Artshow catalog, Kanagawa International Art and Science
Magic Windows, Magic Glasses, and Magic Doors:
Experiencing Place via Media
Several years ago I gave a series of artist-in-residence presentations to ten-year olds at a public school near Boston. I set up a projection screen, stood in front of it, and asked the students how they knew I was not a movie.
There was silence.
I then asked them if they knew I was not a movie. They all nodded vigorously. Then some responses came forth.
"You're legs are below the screen."
"We saw you walk in."
"We can see your shadow." ("So?")
"You don't act like you're a movie star."
"You're answering our questions."
Their observations were perceptive and refreshing. But it was a sobering reminder that the way we experience moving images has changed very little since the birth of cinema and television: you sit, inactively, and stare at a flat rectangle, at either the wall-size mural of the film theater or the breadbox-size porthole of the television box. The formal constraints of these media are among the most severe of all the arts. And we have learned to accept them.
These constraints are beginning to disappear. Advances in display technologies, three-dimensional imaging, voice input, gesture recognition, and artificial intelligence are transforming the nature of electronic display, making it more like a window into a virtual world. Almost instinctively, these kids seemed to know this.
There are two projects that seem to spark my art students and colleagues into the future more than any others. One of these is the head-mounted display work currently under investigation at NASA. These are widescreen, stereoscopic, position-dependent helmets that give a sense of frameless "immersion" in a virtual environment.
Practically everyone responds the same to live demos. The strained look on your face disappears as the helmet is positioned in place and the optics are properly aligned. Your eyes no longer feel covered as you focus out onto the artificial place you are now seeing. Then you slowly move your head. You look to the left and you see the corresponding view to the left. You look up, and you see the upward view. Your jaw drops a bit and we hear a slow, quiet "wow."
Presently the helmet is heavy, the response to head movement is slow, and the imagery is restricted to the cartoon-like animation of today's realtime graphics computers. Smaller and faster versions of these displays are inevitable. The first commercial versions appeared only this year.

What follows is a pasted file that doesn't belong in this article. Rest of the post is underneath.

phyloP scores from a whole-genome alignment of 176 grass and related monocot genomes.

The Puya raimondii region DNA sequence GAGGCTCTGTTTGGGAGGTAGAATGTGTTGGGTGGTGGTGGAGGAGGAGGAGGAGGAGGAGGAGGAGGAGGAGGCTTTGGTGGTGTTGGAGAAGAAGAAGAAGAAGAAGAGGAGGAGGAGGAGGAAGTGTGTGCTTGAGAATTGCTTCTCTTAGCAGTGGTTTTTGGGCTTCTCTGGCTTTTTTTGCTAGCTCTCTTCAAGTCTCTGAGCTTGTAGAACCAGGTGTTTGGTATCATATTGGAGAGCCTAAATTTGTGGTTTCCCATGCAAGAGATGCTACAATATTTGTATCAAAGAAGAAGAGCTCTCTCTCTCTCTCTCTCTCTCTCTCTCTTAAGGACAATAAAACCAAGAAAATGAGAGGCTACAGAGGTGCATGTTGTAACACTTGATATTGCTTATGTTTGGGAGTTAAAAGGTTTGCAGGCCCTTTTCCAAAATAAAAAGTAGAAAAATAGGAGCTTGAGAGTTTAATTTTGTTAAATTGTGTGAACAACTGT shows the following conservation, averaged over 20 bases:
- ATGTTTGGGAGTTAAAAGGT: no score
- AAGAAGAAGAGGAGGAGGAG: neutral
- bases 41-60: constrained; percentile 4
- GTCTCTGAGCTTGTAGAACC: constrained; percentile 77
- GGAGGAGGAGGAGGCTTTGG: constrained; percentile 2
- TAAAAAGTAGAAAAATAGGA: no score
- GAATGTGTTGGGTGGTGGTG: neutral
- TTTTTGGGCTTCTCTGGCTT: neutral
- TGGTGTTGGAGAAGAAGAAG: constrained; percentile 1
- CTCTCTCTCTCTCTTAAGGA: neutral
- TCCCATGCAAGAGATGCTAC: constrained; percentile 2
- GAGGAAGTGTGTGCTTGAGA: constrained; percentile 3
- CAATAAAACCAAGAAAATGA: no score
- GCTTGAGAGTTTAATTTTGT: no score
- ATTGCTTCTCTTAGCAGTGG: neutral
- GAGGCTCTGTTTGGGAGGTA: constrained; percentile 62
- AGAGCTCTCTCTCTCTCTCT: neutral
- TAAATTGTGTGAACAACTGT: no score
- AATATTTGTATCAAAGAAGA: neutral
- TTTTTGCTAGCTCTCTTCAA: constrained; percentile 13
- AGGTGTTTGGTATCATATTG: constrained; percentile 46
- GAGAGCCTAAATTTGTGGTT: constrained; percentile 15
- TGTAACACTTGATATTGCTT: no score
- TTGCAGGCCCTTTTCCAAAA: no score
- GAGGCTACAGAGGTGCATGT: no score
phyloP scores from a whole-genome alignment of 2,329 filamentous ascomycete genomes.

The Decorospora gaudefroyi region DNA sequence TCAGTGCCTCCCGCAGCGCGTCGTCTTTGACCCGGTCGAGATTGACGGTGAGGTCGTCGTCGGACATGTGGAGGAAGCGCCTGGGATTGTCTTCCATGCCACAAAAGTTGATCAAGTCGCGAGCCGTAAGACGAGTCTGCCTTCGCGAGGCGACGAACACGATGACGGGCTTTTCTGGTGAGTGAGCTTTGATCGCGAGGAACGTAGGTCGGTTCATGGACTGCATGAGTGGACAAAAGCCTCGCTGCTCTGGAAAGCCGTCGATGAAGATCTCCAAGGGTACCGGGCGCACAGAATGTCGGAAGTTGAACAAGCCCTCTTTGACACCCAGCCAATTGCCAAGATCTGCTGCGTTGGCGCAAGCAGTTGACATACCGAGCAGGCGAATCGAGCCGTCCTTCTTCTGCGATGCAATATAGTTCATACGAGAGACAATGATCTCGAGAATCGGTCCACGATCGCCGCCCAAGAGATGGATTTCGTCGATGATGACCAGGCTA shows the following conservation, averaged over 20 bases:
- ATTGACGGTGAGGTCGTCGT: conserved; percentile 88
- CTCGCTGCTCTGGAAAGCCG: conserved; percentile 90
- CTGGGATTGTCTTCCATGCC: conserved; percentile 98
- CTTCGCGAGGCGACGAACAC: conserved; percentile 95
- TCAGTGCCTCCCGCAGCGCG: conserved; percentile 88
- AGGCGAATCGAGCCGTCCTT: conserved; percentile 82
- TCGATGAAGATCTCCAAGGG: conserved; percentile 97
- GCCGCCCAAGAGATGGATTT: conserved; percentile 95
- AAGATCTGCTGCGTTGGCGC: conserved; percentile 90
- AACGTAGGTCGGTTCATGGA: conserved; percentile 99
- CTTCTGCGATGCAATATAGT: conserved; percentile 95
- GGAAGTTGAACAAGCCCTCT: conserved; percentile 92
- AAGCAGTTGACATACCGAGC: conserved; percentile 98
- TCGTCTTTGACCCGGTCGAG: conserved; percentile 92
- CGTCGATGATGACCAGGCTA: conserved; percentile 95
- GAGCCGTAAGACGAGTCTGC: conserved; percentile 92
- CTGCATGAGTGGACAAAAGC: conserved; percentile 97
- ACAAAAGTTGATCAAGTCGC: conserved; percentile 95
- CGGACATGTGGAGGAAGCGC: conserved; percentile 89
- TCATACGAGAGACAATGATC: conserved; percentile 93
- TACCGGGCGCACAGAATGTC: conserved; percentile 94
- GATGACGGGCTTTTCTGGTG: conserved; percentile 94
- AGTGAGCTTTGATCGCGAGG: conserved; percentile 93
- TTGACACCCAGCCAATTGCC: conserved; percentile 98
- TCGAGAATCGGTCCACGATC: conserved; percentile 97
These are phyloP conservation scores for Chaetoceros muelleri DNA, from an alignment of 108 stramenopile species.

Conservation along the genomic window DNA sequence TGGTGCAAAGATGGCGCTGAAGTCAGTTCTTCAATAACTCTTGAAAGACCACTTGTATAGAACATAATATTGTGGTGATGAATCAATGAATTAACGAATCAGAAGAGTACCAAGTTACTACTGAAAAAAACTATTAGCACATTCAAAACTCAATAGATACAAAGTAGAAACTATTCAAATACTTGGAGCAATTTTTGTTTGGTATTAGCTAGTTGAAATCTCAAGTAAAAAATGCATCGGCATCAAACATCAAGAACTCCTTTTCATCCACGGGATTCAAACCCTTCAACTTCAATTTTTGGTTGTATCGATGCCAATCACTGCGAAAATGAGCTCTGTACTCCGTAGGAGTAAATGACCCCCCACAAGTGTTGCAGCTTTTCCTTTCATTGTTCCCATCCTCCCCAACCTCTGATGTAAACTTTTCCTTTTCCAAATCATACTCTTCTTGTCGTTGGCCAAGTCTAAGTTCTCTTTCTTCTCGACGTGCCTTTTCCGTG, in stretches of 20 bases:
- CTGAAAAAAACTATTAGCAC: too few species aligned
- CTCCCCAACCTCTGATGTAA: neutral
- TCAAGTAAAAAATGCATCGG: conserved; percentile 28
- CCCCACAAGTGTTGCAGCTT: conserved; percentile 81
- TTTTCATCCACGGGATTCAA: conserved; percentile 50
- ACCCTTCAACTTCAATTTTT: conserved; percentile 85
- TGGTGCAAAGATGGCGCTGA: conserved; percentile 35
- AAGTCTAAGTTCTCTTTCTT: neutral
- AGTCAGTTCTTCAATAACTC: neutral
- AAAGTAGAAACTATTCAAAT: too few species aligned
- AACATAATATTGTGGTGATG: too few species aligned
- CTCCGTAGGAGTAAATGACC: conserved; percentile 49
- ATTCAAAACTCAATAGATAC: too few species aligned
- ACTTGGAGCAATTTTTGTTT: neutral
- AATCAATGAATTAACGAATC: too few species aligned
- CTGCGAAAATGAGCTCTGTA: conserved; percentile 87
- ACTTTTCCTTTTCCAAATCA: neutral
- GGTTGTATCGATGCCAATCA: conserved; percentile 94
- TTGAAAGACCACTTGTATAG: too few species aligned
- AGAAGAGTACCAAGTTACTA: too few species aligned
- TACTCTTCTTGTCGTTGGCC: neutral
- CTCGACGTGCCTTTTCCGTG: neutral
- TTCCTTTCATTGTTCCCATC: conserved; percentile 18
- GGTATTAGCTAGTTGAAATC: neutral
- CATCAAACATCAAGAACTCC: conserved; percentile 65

The other project is Lucasfilm's shared virtual community called "Habitat." Habitat is a subscription service for people with inexpensive home computers and modems that connects them together through phone lines. You see a view of Habitat on your screen and can move around, walk down the streets, go shopping, and interact with other virtual residents (who are also logged in at the same time). Presently, Habitat is a simple cartoon-land, movement is coarse, and live interaction with other subscribers is through text typed in cartoon bubbles above the characters' heads.
When people hear about Habitat from its creators, the same questions often arise. "Can you have sex?" Well no, we thought about it quite a bit and decided that procreation was problematic. But how you interact with others is your own business. "Can you kill?" No, that has subscription and billing implications, so we decided that no one can get killed. But you can form street gangs if you like . . .
The ability to create and wander around a virtual space and interact with others has no precident. Because the space is virtual, it doesn't have to obey the same rules of order and logic as the real world. "Roadrunner physics" is ok, if you like. It also doesn't require any construction material. You can be a Caesar from your armchair. And it can connect people geographically separated by putting them in the same virtual place. You can play poker in the virtual casino with an Italian, an Indian, and an Ifugao, with everyone in their own homes.
From M.I.T. in 1978, a small crew descended upon Aspen, Colorado. (I was fortunate to be on this crew.) The goal was to film travel up and down every street and to film turns in every direction through every intersection. This footage was used to produce an interactive videodisc-based system which allows participants freedom of movement through the streets of Aspen. The project lasted two years, involved three location shoots lasting from one to three weeks each, and required a mainframe computer. The Aspen Moviemap demonstrated that "travel" could be "surrogate."
Nine years later, a helicopter combed the skies of San Francisco filming along carefully chosen paths to create a ten mile grid one thousand feet above sea level. The helicopter footage was shot in six hours in April, the exhibit opened at the Exploratorium in May, and the system used a personal-scale computer. Rather than simply simulating reality, the Golden Gate videodisc was an attempt to do more: to give participants an interactive experience not possible in the real world, to see things in ways they never have before.
When we put this all together, we see that the emerging media technologies allow us to experience place in ways we never could before, alone or with others, real or abstracted. These virtual places are increasingly convincing and accessible. This phenomena is new, and names for it have emerged as trendy as one wishes: "telepresence," "microworlds," "artificial realities," "virtual environments," and "cyberspace." The challenge ahead is not simply technological: these technologies are inevitable. The challenge is artistic: how we will use these tools, if we expect artists of the future to create interactive portraits that we talk with and interactive landscapes that we walk through.